In our second unit of the Who Am I? course we had to read and define texts about individual and collective memory. The whole purpose of this action project was to tell a story that would transport the reader back in time; we had to become time machines, and use different senses to re-create a time and place in our individual history. Below is my story about the time I climbed a 14,000 ft mountain and the struggles I went through to get to the top.

The day was July 30th 2012. The Olympics would be playing on all of our televisions at home, but we wouldn’t be watching 15-year-old Rūta Meilutytė win Lithuania’s first ever Olympic gold in the pool, or weight champion Kim Un-Guk of North Korea set the new world record by winning a gold medal in the 52 kg class, we wouldn’t see Dana Vollmer of the United States set a new world record in the 100 meter butterfly. No we wouldn’t be watching for we would be embarking on a journey to receive our own kind of gold metal. 

It was a hot summer’s day, sweat was beading down my forehead constantly creating what seemed like a flowing river down my neck and back. I looked around the small group of students to see if any of them were sweating as profusely as I was. They all seemed excited, ready, and sweatless. I was terrified of the shapes in front of me for I had never seen a mountain so grand in my life. Colorado was known for having giant mountains to hike and ski on, and I had always imagined myself on top of one, but never before did I think that dream would become a reality.

Lydia, our counselor had a strong build, and a tough attitude. “Now listen up because I’m only going to say this once. Leave items that are too heavy in the van and don’t bring any unnecessary equipment or it will slow you down. Drink lots of water, you should have at least four water bottles on you. One step at a time and if you’re scared of heights, you’ll either have to get over that fear right now or stay down.” I saw a girl out of the corner of my eye shake her head and walk back to the car. I thought about joining her but I continued to listen to Lydia. “You may have a headache once we reach higher altitude, this is called acute mountain sickness.” She went on to talk about what to do if you feel your brain swelling and then she described other symptoms of acute mountain sickness. My stomach turned with each new fact of mountain climbing, as I imagined my head swelling up like a balloon and suddenly bursting.

Gina touched my arm, and I was jerked back to reality. We were moving. As an adrenalin rush washed through me, forcing my feet to follow our group, I began taking what would be the first of many steps towards the looming peak ahead. The first couple of miles up the mountain were not too bad, because I drank water and checked my pulse often. For a while we talked; we talked about our homes, we talked about family and what we like to do for fun. We talked and talked until one of us was not talking at all. Jack sat down against a rock and put his head in his hands. He looked up for a moment, his face pale with a tint of green. A look in his eyes that told me we all needed to back up. Throw up spewed through his fingers and landed on the dirt trail. Lydia said calmly “Jack, listen to me, I’m going to ask you to drink some water and walk down towards the van. Take your time. I will call Brian and tell him to meet you on the path. We need to get you down to a lower elevation now.” Brittany, our EMT for the trip, handed Jack a washcloth, some Advil, and a fresh bottle of water. I watched him walk down the hill until he was just a dot, an ant, making his way home.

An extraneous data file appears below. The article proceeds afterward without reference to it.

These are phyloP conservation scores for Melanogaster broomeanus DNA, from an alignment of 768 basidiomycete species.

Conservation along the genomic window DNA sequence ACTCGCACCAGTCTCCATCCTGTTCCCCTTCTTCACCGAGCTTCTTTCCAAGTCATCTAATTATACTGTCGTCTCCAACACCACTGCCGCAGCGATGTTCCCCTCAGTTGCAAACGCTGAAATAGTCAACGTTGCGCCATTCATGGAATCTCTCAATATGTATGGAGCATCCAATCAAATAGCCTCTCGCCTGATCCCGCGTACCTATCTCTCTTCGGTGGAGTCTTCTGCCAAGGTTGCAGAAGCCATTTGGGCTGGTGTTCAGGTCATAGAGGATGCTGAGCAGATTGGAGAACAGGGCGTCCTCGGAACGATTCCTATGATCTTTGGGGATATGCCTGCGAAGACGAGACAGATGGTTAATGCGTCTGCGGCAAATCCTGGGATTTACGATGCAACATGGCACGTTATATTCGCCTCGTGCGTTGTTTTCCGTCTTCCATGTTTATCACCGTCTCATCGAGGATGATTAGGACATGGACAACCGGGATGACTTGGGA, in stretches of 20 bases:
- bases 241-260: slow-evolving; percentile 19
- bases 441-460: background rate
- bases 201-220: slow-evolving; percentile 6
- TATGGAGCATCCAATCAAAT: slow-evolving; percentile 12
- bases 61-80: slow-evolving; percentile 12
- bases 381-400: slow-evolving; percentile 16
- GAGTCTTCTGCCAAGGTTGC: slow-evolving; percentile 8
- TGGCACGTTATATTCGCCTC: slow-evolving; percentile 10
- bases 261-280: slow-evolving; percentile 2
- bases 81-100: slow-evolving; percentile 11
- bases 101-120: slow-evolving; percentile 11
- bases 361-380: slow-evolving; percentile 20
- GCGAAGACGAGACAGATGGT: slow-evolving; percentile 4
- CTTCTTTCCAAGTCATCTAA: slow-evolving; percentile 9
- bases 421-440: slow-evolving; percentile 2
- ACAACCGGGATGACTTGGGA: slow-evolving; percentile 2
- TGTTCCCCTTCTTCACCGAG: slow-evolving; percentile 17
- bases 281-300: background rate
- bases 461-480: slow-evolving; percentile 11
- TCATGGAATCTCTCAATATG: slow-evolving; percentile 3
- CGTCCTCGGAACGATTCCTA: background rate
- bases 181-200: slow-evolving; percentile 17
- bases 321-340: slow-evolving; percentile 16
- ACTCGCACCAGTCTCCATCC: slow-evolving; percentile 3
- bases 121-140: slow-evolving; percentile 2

We continued to climb, the miles that followed would become the hardest. No one was talking at this point and I soon went into a daydream until I tripped over what seemed like a huge vine sticking out of the ground. When I looked up I saw nothing but rocks – not the kind of rocks that are stuck deep within the Earth, but the rocks that fall and move if you step on them wrong. Each step sent me two steps back and I became very frustrated at moments. I was angry at the blisters forming on my ankles, the unsteady rocks that made me look like a giraffe wearing roller skates. I was especially mad at myself, for thinking that I, with short legs and an out of shape body could not make the climb. The path got windier and colder as we traveled upwards.

At times the fog would roll in and make it impossible to see anything, the wind would bite your ears, and the rocks would tell me to quit while I was ahead. A gust of wind blew so hard that I collapsed on the ground breaking open a few layers of skin on my knee. I wanted to cry, as I looked at the blood spilling out onto the rocks under me, and I wanted to give up. As I stood up the fog was cleared and at that moment I knew that I was there for a reason. The sun was bright, screaming at me to climb towards it. The top of the mountain was moments away, and I could see it. A point where the Earth met the sky and the sun, and soon I would meet them as well.